With the Packers likely needing to win all four of their remaining games to have a chance to make the playoffs, they can lean on the fact that they have been one of the best teams in the league in the final quarter of the season over the last two years and this decade.
Since Mike McCarthy took over as head coach in 2006, the Packers have a combined record of 7-1 in their final four games of the season, including a 4-0 mark at Lambeau Field. Their only loss came Dec. 23, 2007, in a loss at Soldier Field to Chicago.
"I like playing here in December," McCarthy said. "I think it's great. I think it's definitely an advantage, and you play a particular team that's not used to it."
Since Houston entered the league as an expansion team in 2002, they have only played twice when game-time temperatures were below freezing. The first came at Chicago on Dec. 19, 2004 (12 degrees), and the second came two weeks ago at Cleveland. The Texans beat the Browns 16-6 with a game-time temperature of 30 degrees. Sunday's Green Bay forecast calls for a high in the teens.
"I know my years in New Orleans, they talk about your blood thinning out and everything. I can remember going to a game in Cincinnati, I thought it was 30 below zero and it was about 35 degrees, and I knew I'd been in the south too long," McCarthy said. "It factors. You think about it. You can say you don't, but I think human nature is to think about the weather a little bit."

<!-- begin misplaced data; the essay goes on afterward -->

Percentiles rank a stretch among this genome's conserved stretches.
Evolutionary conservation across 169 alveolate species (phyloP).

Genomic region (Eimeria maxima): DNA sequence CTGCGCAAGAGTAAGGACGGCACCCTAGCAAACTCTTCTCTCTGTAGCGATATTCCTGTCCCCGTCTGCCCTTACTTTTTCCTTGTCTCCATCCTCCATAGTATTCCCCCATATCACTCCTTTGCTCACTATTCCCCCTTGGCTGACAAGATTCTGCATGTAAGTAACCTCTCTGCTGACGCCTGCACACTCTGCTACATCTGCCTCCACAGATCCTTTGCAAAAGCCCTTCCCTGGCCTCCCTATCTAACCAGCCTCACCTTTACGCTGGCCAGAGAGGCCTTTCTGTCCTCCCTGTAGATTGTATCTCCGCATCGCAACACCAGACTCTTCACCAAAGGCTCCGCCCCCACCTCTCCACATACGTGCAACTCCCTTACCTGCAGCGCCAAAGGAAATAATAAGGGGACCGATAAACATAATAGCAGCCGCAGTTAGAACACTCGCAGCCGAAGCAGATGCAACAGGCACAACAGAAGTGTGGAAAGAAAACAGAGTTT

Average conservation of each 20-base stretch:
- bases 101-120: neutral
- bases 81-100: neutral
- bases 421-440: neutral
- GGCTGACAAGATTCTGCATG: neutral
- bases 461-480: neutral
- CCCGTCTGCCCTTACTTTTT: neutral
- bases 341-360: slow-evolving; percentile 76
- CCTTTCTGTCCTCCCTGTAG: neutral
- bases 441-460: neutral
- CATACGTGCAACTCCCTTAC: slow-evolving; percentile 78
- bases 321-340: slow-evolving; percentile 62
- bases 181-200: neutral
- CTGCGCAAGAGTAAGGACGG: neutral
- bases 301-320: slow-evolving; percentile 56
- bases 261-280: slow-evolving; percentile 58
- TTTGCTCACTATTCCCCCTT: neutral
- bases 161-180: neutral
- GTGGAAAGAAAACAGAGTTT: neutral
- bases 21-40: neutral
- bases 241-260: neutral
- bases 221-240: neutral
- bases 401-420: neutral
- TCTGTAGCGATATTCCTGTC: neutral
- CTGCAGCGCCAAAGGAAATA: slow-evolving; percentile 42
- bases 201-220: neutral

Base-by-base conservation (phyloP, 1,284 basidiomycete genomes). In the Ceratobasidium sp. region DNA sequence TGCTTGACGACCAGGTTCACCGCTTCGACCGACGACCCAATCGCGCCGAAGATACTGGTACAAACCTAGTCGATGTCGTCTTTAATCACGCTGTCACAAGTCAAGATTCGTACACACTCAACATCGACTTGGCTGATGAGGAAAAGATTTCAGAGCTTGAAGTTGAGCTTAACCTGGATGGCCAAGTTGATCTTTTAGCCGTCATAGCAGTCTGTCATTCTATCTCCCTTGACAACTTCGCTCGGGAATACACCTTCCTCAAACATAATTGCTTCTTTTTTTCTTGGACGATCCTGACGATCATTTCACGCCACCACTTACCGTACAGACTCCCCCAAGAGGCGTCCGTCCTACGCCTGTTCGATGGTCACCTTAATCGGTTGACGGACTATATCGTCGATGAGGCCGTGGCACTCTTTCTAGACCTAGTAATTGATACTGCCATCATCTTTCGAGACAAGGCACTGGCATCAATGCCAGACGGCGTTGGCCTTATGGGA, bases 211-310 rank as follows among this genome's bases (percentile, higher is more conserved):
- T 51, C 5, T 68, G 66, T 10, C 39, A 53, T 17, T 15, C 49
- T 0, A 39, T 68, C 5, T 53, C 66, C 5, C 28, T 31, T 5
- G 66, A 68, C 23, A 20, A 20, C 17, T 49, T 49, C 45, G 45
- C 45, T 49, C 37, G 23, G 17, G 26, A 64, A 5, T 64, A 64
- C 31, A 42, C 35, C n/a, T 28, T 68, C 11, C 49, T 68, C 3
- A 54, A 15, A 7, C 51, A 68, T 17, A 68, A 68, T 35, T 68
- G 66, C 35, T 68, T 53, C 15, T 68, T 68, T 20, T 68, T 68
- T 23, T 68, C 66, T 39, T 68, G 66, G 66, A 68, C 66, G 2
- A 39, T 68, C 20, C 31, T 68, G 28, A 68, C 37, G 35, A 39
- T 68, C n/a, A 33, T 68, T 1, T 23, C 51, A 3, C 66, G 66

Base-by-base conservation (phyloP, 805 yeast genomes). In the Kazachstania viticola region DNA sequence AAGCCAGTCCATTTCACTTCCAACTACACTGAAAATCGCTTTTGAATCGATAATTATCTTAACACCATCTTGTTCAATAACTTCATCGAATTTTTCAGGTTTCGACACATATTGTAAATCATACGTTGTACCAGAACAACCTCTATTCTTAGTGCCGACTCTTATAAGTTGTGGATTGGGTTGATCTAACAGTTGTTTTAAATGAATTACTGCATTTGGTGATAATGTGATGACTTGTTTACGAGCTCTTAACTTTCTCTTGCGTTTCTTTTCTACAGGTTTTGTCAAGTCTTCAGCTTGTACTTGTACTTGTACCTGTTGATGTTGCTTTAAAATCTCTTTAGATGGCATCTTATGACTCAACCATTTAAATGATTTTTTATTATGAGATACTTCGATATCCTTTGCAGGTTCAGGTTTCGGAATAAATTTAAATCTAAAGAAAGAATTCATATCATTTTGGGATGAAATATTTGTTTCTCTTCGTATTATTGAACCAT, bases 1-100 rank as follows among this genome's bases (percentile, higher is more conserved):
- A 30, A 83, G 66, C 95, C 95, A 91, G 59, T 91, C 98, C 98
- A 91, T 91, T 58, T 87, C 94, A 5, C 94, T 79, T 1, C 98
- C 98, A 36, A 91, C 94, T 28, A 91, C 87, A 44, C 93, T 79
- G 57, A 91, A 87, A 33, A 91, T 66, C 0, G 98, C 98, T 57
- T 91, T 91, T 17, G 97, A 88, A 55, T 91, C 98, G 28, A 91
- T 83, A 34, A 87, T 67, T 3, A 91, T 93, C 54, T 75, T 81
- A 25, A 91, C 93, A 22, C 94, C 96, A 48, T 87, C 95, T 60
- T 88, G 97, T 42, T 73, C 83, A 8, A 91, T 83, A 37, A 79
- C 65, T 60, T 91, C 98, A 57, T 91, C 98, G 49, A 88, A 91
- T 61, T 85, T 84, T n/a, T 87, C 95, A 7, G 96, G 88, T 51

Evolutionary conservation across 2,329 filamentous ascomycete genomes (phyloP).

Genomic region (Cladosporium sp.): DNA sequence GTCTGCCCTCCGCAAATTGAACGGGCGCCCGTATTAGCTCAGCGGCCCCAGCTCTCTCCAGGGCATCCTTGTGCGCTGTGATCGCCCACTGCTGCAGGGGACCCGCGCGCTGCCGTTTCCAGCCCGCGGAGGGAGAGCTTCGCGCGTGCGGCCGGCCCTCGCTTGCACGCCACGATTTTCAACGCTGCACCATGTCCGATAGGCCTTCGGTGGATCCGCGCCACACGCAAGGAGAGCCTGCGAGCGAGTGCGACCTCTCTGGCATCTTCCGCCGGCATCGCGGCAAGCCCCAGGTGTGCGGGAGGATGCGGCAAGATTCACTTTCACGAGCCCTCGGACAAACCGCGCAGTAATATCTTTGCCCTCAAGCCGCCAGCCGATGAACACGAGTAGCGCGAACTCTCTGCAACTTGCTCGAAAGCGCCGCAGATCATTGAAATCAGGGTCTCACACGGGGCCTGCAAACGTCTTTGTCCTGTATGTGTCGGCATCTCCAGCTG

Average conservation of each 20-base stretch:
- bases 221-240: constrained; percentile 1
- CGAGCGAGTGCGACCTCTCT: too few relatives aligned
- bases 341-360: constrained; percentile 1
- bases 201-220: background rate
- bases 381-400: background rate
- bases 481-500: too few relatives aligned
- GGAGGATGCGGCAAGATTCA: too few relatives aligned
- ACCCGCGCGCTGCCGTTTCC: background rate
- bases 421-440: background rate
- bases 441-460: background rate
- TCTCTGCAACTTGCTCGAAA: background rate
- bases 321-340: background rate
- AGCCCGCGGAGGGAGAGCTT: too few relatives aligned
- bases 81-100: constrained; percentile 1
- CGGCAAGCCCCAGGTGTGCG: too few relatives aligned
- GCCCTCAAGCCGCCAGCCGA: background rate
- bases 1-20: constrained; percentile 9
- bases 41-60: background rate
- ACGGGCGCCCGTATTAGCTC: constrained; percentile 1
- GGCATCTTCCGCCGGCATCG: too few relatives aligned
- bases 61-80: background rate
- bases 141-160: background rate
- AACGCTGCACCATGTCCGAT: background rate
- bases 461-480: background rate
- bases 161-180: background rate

The Packers' 7-1 mark in the last quarter of 2006-07 is tied for second-best in the NFL, trailing only the San Diego Chargers (8-0). The New England Patriots and Philadelphia Eagles are also 7-1 over the last two seasons.
Since 2000, Green Bay has a 26-6 (.813) record in the final quarter of the season, which is tops in the NFL. New England is second over that span at 25-7.
One adjustment the Packers make late in the season is the amount of time on the practice field and in meetings, switching to their "winter schedule." McCarthy said the team trims approximately 15 minutes off of each.
"I think one of the biggest things (McCarthy) does is that he tries to keep our legs fresh," wide receiver Greg Jennings said. "He cuts down on practice and meeting times are cut down. He really makes it a player-friendly and a work-friendly atmosphere to try to give us time to get treatment, rest and recovery time and things like that. He does an excellent job."
McCarthy said the team will make a decision on linebacker Brandon Chillar's availability on Sunday morning. Chillar, who sustained a groin injury during Wednesday's practice, was limited the last two days in practice and is listed as questionable for the game.
Second-year linebacker Desmond Bishop worked in Chillar's place as the starter on the weak side on Friday during the open portion of practice, but Bishop also has experience at the middle linebacker spot. If the team elected to go with Bishop in the middle, A.J. Hawk would shift back to the weak-side spot, where he started the first nine games this season.